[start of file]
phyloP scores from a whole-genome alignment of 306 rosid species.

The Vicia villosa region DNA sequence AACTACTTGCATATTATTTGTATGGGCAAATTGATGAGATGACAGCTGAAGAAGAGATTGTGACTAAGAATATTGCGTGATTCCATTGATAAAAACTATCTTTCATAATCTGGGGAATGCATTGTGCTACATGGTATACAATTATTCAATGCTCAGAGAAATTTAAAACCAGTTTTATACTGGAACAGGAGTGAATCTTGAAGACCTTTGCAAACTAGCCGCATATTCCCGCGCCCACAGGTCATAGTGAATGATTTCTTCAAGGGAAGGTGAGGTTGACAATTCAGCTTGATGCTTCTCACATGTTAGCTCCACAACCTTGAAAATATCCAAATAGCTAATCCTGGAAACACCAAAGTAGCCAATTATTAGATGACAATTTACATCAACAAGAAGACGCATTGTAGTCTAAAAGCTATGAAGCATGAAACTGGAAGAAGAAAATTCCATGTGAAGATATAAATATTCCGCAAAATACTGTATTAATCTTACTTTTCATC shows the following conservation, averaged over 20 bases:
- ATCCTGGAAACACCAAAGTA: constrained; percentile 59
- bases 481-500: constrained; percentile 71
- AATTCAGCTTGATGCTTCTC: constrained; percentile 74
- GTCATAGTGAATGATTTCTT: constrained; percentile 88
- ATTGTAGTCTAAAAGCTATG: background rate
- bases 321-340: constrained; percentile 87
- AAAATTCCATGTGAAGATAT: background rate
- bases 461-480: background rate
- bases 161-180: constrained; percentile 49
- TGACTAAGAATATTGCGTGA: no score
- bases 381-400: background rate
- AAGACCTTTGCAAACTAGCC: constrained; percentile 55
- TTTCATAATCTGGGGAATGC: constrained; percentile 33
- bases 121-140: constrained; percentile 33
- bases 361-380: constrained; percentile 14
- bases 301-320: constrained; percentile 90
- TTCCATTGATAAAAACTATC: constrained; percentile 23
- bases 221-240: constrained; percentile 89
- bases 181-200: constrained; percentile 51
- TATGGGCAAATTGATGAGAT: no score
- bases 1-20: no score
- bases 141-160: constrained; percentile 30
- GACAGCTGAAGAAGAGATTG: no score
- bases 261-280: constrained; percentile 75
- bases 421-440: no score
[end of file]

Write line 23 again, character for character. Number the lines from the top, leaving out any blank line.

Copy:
- bases 1-20: no score